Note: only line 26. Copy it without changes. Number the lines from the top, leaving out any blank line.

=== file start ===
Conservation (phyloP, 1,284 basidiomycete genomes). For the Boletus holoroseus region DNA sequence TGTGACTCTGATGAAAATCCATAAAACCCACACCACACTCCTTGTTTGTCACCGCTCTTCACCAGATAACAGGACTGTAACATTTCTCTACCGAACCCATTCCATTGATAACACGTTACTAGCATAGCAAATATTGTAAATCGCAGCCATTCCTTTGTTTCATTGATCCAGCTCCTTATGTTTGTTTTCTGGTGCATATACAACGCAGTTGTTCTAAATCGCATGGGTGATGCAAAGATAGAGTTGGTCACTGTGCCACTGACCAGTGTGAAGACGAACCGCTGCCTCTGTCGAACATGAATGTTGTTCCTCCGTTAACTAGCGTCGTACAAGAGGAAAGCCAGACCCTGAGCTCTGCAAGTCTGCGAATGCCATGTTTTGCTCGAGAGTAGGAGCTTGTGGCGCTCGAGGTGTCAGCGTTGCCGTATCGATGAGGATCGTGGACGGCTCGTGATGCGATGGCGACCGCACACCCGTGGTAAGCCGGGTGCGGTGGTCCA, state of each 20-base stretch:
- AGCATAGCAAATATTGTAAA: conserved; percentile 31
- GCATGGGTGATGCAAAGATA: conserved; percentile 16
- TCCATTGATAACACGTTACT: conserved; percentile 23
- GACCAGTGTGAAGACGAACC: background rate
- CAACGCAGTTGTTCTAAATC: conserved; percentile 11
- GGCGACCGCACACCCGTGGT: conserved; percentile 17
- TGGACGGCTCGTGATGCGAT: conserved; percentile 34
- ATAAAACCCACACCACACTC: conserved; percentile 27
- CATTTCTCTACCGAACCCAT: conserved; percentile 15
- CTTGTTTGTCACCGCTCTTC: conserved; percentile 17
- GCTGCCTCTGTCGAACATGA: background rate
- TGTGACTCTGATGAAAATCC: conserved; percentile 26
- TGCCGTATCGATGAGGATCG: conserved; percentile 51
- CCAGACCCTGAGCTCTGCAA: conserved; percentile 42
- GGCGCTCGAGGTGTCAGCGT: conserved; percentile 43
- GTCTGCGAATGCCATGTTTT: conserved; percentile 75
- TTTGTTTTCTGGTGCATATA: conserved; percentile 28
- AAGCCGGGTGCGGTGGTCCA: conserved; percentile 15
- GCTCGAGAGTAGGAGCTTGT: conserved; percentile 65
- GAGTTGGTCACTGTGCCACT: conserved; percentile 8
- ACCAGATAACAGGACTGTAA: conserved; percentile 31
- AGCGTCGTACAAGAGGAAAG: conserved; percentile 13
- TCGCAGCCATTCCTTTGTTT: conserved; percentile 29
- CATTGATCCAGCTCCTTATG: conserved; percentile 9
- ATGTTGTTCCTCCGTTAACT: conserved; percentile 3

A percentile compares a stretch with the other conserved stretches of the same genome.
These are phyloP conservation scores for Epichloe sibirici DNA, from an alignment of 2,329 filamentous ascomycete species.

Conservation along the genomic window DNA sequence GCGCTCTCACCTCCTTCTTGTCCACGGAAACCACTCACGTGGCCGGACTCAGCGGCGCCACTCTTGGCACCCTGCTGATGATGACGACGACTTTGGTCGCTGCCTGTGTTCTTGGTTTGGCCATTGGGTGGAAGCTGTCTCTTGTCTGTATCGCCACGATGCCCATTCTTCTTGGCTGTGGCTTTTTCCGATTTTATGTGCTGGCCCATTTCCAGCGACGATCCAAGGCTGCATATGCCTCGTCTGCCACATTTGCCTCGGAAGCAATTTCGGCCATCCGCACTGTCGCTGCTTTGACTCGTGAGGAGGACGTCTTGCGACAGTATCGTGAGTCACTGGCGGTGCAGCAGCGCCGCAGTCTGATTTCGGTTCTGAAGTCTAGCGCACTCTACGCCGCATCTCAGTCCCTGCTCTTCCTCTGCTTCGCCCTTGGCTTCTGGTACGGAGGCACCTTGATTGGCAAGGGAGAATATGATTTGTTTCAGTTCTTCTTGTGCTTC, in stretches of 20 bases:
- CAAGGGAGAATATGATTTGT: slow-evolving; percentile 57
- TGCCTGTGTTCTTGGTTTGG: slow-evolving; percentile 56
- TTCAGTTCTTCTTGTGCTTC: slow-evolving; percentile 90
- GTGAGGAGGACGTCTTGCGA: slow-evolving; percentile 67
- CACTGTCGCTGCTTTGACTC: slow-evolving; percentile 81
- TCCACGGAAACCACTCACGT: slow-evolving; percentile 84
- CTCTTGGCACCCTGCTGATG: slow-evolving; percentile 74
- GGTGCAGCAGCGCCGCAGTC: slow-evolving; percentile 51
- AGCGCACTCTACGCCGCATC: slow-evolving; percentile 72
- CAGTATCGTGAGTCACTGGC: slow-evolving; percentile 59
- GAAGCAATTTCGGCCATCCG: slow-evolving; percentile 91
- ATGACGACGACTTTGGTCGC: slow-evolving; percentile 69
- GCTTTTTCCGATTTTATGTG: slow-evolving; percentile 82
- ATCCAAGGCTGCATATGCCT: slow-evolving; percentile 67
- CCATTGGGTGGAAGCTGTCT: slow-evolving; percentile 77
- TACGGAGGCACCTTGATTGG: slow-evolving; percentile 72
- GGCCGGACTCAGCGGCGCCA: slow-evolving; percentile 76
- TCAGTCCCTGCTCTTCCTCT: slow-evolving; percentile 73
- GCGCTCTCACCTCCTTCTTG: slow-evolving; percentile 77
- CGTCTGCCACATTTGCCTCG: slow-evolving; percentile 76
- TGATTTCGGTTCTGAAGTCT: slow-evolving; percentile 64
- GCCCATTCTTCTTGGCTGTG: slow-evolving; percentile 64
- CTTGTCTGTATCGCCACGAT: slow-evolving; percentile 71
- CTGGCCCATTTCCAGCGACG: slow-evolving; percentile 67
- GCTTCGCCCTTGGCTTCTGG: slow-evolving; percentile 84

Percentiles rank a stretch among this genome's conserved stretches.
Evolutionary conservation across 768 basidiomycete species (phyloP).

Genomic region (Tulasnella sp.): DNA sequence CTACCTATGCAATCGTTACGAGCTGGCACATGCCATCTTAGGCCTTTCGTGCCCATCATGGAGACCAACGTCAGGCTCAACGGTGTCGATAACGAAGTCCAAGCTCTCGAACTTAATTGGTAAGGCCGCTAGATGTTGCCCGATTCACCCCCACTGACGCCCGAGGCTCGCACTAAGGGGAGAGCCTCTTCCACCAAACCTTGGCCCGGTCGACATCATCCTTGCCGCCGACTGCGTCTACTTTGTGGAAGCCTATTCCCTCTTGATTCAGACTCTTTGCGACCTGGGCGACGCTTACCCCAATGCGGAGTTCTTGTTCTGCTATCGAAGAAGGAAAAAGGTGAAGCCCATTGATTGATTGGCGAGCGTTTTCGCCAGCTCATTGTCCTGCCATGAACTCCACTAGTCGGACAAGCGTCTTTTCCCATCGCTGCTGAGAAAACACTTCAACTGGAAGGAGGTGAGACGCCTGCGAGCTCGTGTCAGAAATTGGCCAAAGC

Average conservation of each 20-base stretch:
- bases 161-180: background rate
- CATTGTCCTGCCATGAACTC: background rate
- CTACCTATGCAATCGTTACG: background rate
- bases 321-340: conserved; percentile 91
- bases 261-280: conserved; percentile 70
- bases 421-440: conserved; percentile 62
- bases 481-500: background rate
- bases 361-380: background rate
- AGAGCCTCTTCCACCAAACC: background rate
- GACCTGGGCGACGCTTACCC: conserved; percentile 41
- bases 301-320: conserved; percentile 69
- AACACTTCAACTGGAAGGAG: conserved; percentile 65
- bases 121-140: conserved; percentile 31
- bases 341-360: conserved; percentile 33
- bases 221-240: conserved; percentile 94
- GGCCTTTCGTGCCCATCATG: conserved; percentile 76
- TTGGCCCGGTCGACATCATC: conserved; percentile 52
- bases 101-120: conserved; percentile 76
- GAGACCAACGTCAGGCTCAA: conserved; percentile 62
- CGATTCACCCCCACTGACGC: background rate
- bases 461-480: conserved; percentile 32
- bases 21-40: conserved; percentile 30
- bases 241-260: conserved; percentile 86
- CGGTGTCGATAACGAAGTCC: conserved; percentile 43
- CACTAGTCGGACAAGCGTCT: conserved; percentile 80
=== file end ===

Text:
- ATGTTGTTCCTCCGTTAACT: conserved; percentile 3